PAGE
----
Natural gas power better than coal - despite the methane involved

Posted: 30 August 2011

Over its full cycle of production, distribution, and use, natural gas emits just over half as many greenhouse gas emissions as coal does for equivalent energy output, according to a new study.

The analysis from the Worldwatch Institute and the Deutsche Bank Climate Change Advisors, clarifies the role of methane releases in the calculation of comparative emissions between the two fossil fuels and explores how the growing share of natural gas production from shale formations could change that fuel's footprint.

Earlier this year, the US Environmental Protection Agency (EPA) updated its methodology for estimating methane emissions from natural gas systems, generating concern that the new, higher methane figures could minimize the greenhouse gas advantage that natural gas is seen widely to have over coal.

Energy emissions chart

Applying the EPA's new estimates, the life-cycle greenhouse gas footprint of natural gas-fired electricity increased roughly 11 per cent, according to the study. "Despite a substantial increase in the methane assumed to be emitted during natural gas production, we found that US natural gas-fired electricity generation still released 47 per ent fewer greenhouse gases than coal from source to use," said Saya Kitasei, a Worldwatch Institute Sustainable Energy Fellow and one of the contributing writers.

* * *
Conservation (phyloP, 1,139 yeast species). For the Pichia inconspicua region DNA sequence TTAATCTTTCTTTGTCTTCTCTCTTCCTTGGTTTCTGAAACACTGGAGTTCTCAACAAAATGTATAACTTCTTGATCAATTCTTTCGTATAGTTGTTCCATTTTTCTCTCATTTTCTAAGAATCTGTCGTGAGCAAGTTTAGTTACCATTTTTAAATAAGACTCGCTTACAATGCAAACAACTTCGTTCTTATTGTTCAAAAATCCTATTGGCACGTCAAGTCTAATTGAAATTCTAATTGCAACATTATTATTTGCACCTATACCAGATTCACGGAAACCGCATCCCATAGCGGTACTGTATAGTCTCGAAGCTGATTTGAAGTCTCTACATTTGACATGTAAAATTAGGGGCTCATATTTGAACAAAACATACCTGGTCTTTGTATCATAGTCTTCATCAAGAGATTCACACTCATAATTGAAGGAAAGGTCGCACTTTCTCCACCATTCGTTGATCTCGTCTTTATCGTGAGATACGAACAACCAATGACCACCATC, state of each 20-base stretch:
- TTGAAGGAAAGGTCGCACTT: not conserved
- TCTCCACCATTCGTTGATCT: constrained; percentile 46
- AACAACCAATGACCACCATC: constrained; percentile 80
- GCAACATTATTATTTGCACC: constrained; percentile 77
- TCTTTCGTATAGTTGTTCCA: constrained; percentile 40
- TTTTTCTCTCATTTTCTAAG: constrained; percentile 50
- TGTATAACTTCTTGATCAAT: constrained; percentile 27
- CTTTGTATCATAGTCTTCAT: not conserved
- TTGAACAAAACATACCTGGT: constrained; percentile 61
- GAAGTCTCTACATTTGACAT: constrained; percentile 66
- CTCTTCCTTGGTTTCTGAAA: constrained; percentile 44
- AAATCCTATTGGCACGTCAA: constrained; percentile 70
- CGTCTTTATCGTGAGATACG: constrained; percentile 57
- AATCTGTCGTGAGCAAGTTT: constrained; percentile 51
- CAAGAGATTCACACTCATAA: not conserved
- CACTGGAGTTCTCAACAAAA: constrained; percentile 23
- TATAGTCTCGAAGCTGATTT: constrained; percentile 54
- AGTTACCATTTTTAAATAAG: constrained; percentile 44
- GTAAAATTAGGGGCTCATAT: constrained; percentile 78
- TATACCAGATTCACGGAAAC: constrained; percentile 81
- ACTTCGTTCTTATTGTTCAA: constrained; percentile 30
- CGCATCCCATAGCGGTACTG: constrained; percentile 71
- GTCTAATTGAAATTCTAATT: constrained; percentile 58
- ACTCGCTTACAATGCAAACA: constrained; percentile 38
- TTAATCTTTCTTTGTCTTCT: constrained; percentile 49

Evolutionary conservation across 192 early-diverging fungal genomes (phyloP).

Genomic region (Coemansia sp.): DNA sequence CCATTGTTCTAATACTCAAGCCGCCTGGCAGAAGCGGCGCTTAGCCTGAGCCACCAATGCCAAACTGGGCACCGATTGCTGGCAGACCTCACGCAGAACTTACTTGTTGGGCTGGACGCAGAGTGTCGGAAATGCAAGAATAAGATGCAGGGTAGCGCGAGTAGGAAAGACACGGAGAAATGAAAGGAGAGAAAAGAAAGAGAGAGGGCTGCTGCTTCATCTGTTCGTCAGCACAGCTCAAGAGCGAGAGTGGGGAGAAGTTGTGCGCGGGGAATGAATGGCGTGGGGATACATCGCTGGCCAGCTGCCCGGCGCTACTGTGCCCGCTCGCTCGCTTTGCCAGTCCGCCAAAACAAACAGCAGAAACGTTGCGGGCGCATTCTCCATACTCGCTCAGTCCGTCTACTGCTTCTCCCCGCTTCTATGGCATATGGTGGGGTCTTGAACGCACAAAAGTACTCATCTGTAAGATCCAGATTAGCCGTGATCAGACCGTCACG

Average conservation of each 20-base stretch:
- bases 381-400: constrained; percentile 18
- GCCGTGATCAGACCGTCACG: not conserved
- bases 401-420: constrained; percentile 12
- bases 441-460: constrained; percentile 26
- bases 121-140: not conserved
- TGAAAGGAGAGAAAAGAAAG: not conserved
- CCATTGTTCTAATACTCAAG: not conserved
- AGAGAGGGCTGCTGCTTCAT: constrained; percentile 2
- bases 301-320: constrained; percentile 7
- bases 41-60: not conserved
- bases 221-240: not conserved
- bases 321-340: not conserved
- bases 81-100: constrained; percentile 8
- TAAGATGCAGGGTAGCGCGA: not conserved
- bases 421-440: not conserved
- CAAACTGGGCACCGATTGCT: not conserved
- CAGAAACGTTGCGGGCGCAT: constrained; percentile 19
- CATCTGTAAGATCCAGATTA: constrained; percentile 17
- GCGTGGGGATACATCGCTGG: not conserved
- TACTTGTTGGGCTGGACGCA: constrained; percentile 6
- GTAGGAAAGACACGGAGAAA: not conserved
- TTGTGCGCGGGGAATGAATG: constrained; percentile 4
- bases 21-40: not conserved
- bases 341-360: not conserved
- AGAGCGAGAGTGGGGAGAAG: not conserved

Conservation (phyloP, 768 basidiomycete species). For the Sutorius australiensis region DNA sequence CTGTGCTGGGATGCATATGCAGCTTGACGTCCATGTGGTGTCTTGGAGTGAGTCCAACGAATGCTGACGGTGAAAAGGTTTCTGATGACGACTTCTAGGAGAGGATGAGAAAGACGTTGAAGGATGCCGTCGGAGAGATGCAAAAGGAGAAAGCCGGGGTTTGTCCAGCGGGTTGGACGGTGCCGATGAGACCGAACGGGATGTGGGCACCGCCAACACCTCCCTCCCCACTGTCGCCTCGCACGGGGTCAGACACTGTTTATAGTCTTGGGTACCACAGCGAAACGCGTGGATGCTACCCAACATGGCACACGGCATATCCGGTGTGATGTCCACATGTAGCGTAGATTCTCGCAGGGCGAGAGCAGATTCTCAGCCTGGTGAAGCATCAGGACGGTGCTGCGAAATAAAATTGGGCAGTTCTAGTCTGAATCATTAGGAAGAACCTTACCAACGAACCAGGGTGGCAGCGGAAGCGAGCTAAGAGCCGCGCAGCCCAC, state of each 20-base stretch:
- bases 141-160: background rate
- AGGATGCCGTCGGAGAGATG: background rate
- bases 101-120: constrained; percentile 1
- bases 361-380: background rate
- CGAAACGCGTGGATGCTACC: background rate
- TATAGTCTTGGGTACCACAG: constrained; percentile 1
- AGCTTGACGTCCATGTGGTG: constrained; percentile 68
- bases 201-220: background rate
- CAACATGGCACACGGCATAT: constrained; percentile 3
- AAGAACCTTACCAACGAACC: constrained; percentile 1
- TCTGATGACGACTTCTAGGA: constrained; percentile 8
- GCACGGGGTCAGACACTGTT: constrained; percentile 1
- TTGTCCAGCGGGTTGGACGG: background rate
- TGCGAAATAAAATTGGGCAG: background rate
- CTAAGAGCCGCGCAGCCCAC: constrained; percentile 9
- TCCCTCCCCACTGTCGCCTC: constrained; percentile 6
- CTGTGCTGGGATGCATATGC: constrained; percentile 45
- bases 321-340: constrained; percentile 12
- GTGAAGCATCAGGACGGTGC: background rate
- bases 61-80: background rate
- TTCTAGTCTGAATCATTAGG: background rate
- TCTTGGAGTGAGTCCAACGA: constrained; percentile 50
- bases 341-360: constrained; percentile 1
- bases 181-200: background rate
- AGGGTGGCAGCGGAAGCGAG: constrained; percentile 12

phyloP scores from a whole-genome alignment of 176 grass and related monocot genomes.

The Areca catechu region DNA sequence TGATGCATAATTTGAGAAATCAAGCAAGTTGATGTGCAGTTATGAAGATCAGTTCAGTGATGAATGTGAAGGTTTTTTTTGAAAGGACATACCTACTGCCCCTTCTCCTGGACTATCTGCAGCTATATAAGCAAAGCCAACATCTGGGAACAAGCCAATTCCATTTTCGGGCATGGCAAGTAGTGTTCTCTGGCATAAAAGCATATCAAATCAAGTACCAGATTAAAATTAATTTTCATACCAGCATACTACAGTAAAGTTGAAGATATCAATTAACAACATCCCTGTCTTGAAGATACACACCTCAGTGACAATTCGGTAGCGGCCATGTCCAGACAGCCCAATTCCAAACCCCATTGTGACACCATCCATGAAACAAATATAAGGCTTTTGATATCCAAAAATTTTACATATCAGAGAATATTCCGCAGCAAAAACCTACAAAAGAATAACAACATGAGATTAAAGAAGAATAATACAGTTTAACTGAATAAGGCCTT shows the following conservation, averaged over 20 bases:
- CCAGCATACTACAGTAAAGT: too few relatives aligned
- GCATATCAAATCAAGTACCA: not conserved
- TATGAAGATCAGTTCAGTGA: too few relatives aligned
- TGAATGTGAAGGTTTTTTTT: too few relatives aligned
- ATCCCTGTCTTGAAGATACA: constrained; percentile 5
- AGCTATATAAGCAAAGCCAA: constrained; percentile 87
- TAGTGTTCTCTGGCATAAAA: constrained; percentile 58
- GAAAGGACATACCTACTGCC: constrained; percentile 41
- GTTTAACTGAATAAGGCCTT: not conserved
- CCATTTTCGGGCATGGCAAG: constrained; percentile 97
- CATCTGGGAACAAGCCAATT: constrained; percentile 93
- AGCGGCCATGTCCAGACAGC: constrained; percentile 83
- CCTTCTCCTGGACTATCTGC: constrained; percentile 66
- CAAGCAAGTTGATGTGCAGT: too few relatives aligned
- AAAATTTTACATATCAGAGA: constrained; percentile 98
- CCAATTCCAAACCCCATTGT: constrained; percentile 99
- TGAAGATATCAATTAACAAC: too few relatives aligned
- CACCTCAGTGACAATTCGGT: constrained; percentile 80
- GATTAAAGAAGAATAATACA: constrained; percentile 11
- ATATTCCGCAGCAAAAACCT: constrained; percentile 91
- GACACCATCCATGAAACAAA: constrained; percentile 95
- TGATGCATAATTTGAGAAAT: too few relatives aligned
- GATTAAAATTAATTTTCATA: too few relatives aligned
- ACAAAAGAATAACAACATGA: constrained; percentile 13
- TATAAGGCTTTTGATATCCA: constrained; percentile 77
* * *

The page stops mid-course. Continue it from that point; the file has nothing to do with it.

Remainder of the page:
Win-win proposition

The authors stress that although methane emitted during natural gas production might not make natural gas-fired electricity dirtier than coal, it can and must be mitigated immediately.

"In addition to being a potent greenhouse gas, methane is a valuable energy source that natural gas producers should be capturing for sale," said Kitasei. "Because some of the same technologies that prevent methane from entering the atmosphere also reduce emissions of smog-forming compounds, tackling methane emissions is a win-win-win proposition."

The study points out that regulatory and technological tools to reduce methane emissions are being demonstrated in some US states and by some companies. Although reducing methane emissions has been largely voluntary to date in the United States, new EPA rules could require the natural gas industry to measure and report its greenhouse gas emissions and to use control technologies that will significantly reduce associated methane emissions as early as 2012.

Methane emissions during natural gas production, processing, transport, storage, and distribution can be mitigated now at moderately low cost, using existing technologies and best practices. Such capture potential presents a commercial and investment opportunity that would further improve the life-cycle greenhouse gas footprint of natural gas.

 

Worldwatch is an independent research organization based in Washington, D.C. that works on energy, resource, and environmental issues. The Institute's State of the World report is published annually in more than 20 languages. For more information, visit www.worldwatch.org
 

A new study seeks to shake up the assumption that use of coal, the most carbon-intensive fossil fuel, is bound to continue its inexorable rise. In fact, the authors predict that world coal production may reach its peak as early as this year, and then begin a permanent decline. The study, led by Tad Patzek, chairman of the Department of Petroleum and Geosystems Engineering at the University of Texas at Austin, and published in the August 2010 issue of Energy, predicts that by mid-century, the world's coal mining will supply only half as much energy as today.

Coal - peak graph